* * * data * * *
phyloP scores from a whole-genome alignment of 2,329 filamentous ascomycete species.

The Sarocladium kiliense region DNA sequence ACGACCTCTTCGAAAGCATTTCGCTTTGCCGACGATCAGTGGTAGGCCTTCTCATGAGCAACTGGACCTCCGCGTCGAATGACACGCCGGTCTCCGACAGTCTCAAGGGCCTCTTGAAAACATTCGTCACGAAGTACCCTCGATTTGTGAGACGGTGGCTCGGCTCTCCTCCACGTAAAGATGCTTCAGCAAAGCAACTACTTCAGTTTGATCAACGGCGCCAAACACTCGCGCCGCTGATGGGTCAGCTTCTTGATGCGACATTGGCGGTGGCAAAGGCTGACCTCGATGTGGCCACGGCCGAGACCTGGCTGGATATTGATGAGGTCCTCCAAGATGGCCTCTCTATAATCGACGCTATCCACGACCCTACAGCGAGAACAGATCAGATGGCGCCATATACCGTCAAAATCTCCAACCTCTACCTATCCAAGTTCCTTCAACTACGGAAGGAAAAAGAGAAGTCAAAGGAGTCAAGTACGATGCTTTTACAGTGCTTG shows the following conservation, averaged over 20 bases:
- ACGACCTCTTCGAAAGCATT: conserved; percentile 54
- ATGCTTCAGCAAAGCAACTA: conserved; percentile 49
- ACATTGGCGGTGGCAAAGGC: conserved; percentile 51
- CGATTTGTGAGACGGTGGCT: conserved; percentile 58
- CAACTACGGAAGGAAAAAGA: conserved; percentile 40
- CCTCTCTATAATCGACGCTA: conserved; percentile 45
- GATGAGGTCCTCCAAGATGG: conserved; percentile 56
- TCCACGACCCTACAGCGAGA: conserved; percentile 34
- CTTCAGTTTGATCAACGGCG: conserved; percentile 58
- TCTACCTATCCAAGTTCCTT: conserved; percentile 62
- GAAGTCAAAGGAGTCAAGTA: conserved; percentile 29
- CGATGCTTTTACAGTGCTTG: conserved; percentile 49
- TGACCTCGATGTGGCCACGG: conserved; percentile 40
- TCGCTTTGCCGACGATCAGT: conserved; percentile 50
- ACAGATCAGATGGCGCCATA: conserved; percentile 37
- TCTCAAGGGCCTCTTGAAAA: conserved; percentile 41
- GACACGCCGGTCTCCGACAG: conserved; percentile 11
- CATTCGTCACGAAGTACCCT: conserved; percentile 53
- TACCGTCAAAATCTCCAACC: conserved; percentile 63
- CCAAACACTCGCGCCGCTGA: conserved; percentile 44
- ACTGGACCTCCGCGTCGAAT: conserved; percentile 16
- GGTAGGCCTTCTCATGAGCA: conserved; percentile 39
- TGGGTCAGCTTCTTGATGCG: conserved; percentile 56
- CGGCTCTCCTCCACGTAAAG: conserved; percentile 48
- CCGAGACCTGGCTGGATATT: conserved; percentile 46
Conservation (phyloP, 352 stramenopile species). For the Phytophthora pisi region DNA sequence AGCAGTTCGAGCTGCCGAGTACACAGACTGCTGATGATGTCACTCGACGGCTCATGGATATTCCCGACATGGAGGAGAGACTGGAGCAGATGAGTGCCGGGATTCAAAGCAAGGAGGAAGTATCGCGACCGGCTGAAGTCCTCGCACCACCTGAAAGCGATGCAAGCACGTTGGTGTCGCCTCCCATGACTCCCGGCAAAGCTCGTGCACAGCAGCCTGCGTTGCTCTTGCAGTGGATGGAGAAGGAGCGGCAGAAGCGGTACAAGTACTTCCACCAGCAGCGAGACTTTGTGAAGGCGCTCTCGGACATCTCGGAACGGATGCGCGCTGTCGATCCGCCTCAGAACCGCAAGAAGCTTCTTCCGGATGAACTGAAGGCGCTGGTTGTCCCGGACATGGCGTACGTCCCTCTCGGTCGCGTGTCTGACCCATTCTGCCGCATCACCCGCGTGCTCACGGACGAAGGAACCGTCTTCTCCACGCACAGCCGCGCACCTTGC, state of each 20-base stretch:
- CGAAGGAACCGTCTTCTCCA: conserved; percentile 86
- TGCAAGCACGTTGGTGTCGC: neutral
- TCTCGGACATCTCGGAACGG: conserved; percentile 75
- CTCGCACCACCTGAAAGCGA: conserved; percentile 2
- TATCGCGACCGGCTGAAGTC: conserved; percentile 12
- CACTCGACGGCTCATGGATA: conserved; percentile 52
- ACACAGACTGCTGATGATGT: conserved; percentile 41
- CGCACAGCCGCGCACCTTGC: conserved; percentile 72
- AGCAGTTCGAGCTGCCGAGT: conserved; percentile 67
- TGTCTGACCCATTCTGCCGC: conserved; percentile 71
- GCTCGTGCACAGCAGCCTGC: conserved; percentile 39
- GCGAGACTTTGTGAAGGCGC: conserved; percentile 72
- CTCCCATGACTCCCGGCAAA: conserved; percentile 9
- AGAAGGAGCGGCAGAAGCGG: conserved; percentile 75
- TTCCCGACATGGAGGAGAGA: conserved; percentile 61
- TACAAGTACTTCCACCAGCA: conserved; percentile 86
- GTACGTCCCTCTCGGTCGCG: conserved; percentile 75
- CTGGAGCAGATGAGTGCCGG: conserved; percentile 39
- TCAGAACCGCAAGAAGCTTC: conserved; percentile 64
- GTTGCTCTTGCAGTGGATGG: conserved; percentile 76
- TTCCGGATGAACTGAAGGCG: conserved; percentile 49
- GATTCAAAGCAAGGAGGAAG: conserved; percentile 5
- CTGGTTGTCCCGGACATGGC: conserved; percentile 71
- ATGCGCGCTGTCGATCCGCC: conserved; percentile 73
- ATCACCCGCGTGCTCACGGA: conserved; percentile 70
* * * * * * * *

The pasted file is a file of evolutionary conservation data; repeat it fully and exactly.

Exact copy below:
phyloP scores from a whole-genome alignment of 2,329 filamentous ascomycete species.

The Sarocladium kiliense region DNA sequence ACGACCTCTTCGAAAGCATTTCGCTTTGCCGACGATCAGTGGTAGGCCTTCTCATGAGCAACTGGACCTCCGCGTCGAATGACACGCCGGTCTCCGACAGTCTCAAGGGCCTCTTGAAAACATTCGTCACGAAGTACCCTCGATTTGTGAGACGGTGGCTCGGCTCTCCTCCACGTAAAGATGCTTCAGCAAAGCAACTACTTCAGTTTGATCAACGGCGCCAAACACTCGCGCCGCTGATGGGTCAGCTTCTTGATGCGACATTGGCGGTGGCAAAGGCTGACCTCGATGTGGCCACGGCCGAGACCTGGCTGGATATTGATGAGGTCCTCCAAGATGGCCTCTCTATAATCGACGCTATCCACGACCCTACAGCGAGAACAGATCAGATGGCGCCATATACCGTCAAAATCTCCAACCTCTACCTATCCAAGTTCCTTCAACTACGGAAGGAAAAAGAGAAGTCAAAGGAGTCAAGTACGATGCTTTTACAGTGCTTG shows the following conservation, averaged over 20 bases:
- ACGACCTCTTCGAAAGCATT: conserved; percentile 54
- ATGCTTCAGCAAAGCAACTA: conserved; percentile 49
- ACATTGGCGGTGGCAAAGGC: conserved; percentile 51
- CGATTTGTGAGACGGTGGCT: conserved; percentile 58
- CAACTACGGAAGGAAAAAGA: conserved; percentile 40
- CCTCTCTATAATCGACGCTA: conserved; percentile 45
- GATGAGGTCCTCCAAGATGG: conserved; percentile 56
- TCCACGACCCTACAGCGAGA: conserved; percentile 34
- CTTCAGTTTGATCAACGGCG: conserved; percentile 58
- TCTACCTATCCAAGTTCCTT: conserved; percentile 62
- GAAGTCAAAGGAGTCAAGTA: conserved; percentile 29
- CGATGCTTTTACAGTGCTTG: conserved; percentile 49
- TGACCTCGATGTGGCCACGG: conserved; percentile 40
- TCGCTTTGCCGACGATCAGT: conserved; percentile 50
- ACAGATCAGATGGCGCCATA: conserved; percentile 37
- TCTCAAGGGCCTCTTGAAAA: conserved; percentile 41
- GACACGCCGGTCTCCGACAG: conserved; percentile 11
- CATTCGTCACGAAGTACCCT: conserved; percentile 53
- TACCGTCAAAATCTCCAACC: conserved; percentile 63
- CCAAACACTCGCGCCGCTGA: conserved; percentile 44
- ACTGGACCTCCGCGTCGAAT: conserved; percentile 16
- GGTAGGCCTTCTCATGAGCA: conserved; percentile 39
- TGGGTCAGCTTCTTGATGCG: conserved; percentile 56
- CGGCTCTCCTCCACGTAAAG: conserved; percentile 48
- CCGAGACCTGGCTGGATATT: conserved; percentile 46
Conservation (phyloP, 352 stramenopile species). For the Phytophthora pisi region DNA sequence AGCAGTTCGAGCTGCCGAGTACACAGACTGCTGATGATGTCACTCGACGGCTCATGGATATTCCCGACATGGAGGAGAGACTGGAGCAGATGAGTGCCGGGATTCAAAGCAAGGAGGAAGTATCGCGACCGGCTGAAGTCCTCGCACCACCTGAAAGCGATGCAAGCACGTTGGTGTCGCCTCCCATGACTCCCGGCAAAGCTCGTGCACAGCAGCCTGCGTTGCTCTTGCAGTGGATGGAGAAGGAGCGGCAGAAGCGGTACAAGTACTTCCACCAGCAGCGAGACTTTGTGAAGGCGCTCTCGGACATCTCGGAACGGATGCGCGCTGTCGATCCGCCTCAGAACCGCAAGAAGCTTCTTCCGGATGAACTGAAGGCGCTGGTTGTCCCGGACATGGCGTACGTCCCTCTCGGTCGCGTGTCTGACCCATTCTGCCGCATCACCCGCGTGCTCACGGACGAAGGAACCGTCTTCTCCACGCACAGCCGCGCACCTTGC, state of each 20-base stretch:
- CGAAGGAACCGTCTTCTCCA: conserved; percentile 86
- TGCAAGCACGTTGGTGTCGC: neutral
- TCTCGGACATCTCGGAACGG: conserved; percentile 75
- CTCGCACCACCTGAAAGCGA: conserved; percentile 2
- TATCGCGACCGGCTGAAGTC: conserved; percentile 12
- CACTCGACGGCTCATGGATA: conserved; percentile 52
- ACACAGACTGCTGATGATGT: conserved; percentile 41
- CGCACAGCCGCGCACCTTGC: conserved; percentile 72
- AGCAGTTCGAGCTGCCGAGT: conserved; percentile 67
- TGTCTGACCCATTCTGCCGC: conserved; percentile 71
- GCTCGTGCACAGCAGCCTGC: conserved; percentile 39
- GCGAGACTTTGTGAAGGCGC: conserved; percentile 72
- CTCCCATGACTCCCGGCAAA: conserved; percentile 9
- AGAAGGAGCGGCAGAAGCGG: conserved; percentile 75
- TTCCCGACATGGAGGAGAGA: conserved; percentile 61
- TACAAGTACTTCCACCAGCA: conserved; percentile 86
- GTACGTCCCTCTCGGTCGCG: conserved; percentile 75
- CTGGAGCAGATGAGTGCCGG: conserved; percentile 39
- TCAGAACCGCAAGAAGCTTC: conserved; percentile 64
- GTTGCTCTTGCAGTGGATGG: conserved; percentile 76
- TTCCGGATGAACTGAAGGCG: conserved; percentile 49
- GATTCAAAGCAAGGAGGAAG: conserved; percentile 5
- CTGGTTGTCCCGGACATGGC: conserved; percentile 71
- ATGCGCGCTGTCGATCCGCC: conserved; percentile 73
- ATCACCCGCGTGCTCACGGA: conserved; percentile 70